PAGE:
For the second consecutive year, net absorption increased by a negative 2 million square feet for a total negative 3.9 million square feet in 2010. Despite some inventory replenishment, demand has yet to return to most major port markets, and asking rents declined by an average 7.1 percent, with the largest losses in the markets surrounding the ports of Los Angeles, Long Beach, and Charleston. These ports, along with Virginia and Tacoma, posted the highest year-over-year losses from 2008 in total container volumes, demonstrating the correlation between port through-traffic and industrial real estate vacancy rates.
But there are some encouraging long-term opportunities on the horizon, especially for leasing and investment near ports for the heavy-hitting East and West Coast ports, along with the emerging ports of Gulfport, Mississippi; Mobile, Alabama; and Port Manatee, Florida on the Gulf Coast, and Philadelphia on the East. Ports with multimodal capabilities and proximity to large regional population bases, such as Hampton Roads and Savannah, will be in a strong position to grow as trade rebounds.
The Story with Airports
We found a similar story with airports, as real estate around the country's airports was affected by recent economic shockwaves. Global air freight traffic grew at the slowest rate in nearly a year in September, expanding 14.8 percent over last year, but falling 2.1 percent from August. September marked the second straight month-to-month decline in overall air freight traffic, leaving air freight volume 6 percent below the 2010 peak set in May, the International Air Transport Association said. The PAGI report found that as the recession abated, the air cargo industry experienced some improvement in volumes, driven mainly by inventory restocking. But this has yet to result in any push to absorb space surrounding airports.
It's not a secret that diminished global cargo volumes negatively affect the demand for logistics and warehouse space around airports. In fact, average vacancy rates at top U.S. airports are up an aggregate of 80 basis points year-over-year, keeping 2010 net absorption in negative territory. But this year has shown improvement, and we expect the market to be ready to take off again by late 2011.
Top U.S. Airport Markets
Some airport markets, such as JFK in New York and Newark in New Jersey, have remained buoyant due to their proximity to dense populations and low vacancy rates. JFK has the lowest vacancy rate at 3.3 percent, but is the smallest market surveyed considering its constrained location along the water. Anchorage, with a 4.5 percent vacancy rate; LAX with 5.5 percent; and Newark, with 7.8 percent are also dominant. JFK records the highest asking rents, starting at $13.30 per square foot (psf), Anchorage at $11.28 psf, and LAX at $10.59 psf.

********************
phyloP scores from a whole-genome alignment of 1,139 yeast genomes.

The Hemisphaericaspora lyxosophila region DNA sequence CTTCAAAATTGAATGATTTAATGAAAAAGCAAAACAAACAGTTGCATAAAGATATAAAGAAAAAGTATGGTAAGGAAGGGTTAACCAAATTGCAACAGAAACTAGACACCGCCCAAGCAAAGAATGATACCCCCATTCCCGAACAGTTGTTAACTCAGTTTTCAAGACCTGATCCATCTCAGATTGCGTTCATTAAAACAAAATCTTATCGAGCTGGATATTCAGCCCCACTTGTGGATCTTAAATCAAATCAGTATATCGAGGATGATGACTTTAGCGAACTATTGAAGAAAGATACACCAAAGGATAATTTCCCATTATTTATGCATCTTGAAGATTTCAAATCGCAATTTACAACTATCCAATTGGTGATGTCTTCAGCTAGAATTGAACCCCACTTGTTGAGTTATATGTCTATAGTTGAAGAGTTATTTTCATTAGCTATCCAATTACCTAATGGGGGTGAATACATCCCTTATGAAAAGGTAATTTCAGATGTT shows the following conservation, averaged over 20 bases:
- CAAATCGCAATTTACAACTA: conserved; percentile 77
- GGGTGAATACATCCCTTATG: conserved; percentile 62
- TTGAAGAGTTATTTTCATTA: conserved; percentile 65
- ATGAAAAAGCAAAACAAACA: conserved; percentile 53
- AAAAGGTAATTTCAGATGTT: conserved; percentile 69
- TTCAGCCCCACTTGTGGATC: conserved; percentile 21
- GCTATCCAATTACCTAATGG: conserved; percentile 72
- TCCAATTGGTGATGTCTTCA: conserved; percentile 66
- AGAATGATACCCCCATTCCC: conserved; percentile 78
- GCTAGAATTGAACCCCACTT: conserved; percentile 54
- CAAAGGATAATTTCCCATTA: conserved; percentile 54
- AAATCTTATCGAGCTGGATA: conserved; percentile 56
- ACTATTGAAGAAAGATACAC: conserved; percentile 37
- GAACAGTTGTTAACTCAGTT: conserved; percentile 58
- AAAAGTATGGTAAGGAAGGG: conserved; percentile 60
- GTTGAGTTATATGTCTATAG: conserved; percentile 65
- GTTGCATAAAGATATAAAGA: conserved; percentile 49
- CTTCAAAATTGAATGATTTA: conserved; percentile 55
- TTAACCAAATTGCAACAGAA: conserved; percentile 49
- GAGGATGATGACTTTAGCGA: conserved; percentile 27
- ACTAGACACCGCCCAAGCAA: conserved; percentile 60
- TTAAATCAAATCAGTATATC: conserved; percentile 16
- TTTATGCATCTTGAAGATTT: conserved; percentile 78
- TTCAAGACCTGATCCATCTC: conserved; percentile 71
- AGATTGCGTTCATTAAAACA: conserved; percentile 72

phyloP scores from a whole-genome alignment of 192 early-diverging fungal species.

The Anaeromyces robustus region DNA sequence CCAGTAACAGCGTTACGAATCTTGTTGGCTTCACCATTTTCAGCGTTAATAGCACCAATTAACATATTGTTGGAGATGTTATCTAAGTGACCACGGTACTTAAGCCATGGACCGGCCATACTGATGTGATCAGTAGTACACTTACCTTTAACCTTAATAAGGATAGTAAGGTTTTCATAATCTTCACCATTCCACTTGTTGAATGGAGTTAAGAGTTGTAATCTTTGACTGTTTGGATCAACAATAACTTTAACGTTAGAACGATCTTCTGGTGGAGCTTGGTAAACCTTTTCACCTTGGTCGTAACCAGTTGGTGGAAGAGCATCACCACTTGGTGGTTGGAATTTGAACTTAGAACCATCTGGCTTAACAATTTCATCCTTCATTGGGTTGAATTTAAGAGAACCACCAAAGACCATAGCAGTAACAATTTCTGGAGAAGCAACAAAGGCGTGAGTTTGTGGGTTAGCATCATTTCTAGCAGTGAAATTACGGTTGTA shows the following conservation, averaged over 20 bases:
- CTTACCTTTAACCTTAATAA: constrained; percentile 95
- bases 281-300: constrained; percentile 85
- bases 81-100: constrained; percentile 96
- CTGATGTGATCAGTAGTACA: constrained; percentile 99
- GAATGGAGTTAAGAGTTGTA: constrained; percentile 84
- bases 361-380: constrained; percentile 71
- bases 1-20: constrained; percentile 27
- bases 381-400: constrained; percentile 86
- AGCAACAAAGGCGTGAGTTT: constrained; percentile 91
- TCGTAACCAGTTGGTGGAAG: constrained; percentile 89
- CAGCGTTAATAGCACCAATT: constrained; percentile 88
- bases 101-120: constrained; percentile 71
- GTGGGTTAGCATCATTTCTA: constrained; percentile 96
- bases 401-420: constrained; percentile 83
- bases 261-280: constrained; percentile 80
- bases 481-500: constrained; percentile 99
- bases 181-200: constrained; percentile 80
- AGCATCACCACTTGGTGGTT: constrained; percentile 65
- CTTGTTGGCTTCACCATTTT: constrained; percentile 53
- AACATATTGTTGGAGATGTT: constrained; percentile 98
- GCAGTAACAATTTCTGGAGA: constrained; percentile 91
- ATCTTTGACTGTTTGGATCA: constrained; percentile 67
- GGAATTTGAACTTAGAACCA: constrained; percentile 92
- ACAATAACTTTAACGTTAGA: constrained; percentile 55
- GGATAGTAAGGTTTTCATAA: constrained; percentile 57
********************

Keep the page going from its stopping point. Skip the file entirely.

Memphis is the world's leading airport in terms of metric tons of container traffic, according to the Airports Council International. The Asian airports of Hong Kong; Shanghai; and Incheon, South Korea follow.
The real estate surrounding Memphis airport remains flat, with relatively unchanged vacancy rates of 15 percent and low rental rates starting at $2.18 psf. While Memphis is the world's leading cargo airport, it was negatively affected by the fall in cargo traffic. However, with cargo volumes healthier than in previous quarters, heavy investment in intermodals, and some strong recent leasing activity, the industrial real estate market surrounding the airport is expected to continue to rebound in the next three to six months.
Meanwhile, the Dallas/Forth Worth airport has experienced an industrial vacancy increase, with current figures at 19.4 percent. This is the highest rate of the 11 markets Jones Lang LaSalle analyzed. and is attributed to an abundance of new development rather than a lack of industrial real estate demand.
As with seaports, the most successful airports in the future will likely expand to include multimodal capabilities and partner to create new development that integrates logistics or improves distribution functionality. Vacancy levels have crested in most major U.S. airport industrial markets, but real growth may not be realized until late 2011 if consumer demand falters and air cargo numbers continue to drop. Recent terror attempts on cargo planes will likely result in tighter security restrictions that may temporarily slow cargo volume levels. Regardless, 2010 has been a positive year that greatly improved from 2009. More indicators point towards long-term optimism, even if the short-term outlook is unstable. We expect 2011 to mark a turnaround in the industrial and logistics real estate markets around our major cargo hubs.